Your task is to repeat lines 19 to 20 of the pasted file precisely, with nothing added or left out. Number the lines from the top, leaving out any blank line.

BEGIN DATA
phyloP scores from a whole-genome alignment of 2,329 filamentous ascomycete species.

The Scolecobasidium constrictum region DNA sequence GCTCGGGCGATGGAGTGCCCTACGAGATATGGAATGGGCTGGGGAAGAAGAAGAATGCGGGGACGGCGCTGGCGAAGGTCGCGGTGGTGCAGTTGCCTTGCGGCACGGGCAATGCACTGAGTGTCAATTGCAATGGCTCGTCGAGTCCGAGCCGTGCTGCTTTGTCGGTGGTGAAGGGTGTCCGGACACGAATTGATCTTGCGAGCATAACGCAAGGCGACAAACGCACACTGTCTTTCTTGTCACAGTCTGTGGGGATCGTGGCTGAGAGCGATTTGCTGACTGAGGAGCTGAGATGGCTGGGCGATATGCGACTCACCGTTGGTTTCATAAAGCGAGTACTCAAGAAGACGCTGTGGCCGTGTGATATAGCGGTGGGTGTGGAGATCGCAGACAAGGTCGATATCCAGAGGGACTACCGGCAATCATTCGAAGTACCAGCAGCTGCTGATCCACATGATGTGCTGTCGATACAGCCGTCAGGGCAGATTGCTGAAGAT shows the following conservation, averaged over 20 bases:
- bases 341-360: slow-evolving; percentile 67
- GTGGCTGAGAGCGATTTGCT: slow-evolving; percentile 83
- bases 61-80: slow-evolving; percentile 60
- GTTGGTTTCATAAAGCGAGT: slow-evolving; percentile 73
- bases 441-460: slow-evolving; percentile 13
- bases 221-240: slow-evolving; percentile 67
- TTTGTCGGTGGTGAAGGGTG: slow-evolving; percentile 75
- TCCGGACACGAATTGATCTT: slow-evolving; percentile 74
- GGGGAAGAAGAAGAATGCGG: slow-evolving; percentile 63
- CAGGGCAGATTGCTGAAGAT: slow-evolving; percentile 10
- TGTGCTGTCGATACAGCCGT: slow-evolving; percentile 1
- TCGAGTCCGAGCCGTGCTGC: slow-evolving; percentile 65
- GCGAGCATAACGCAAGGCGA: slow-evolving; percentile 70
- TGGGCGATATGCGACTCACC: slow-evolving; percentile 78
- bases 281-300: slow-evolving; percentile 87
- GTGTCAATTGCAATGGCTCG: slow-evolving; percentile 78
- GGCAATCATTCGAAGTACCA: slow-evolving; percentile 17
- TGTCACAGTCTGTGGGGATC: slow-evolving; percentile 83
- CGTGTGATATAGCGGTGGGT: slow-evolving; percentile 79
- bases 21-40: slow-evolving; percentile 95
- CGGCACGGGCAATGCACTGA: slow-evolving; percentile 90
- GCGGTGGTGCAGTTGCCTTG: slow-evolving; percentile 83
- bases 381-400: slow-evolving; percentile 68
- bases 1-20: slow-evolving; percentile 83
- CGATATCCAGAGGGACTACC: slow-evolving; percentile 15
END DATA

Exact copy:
- GGCAATCATTCGAAGTACCA: slow-evolving; percentile 17
- TGTCACAGTCTGTGGGGATC: slow-evolving; percentile 83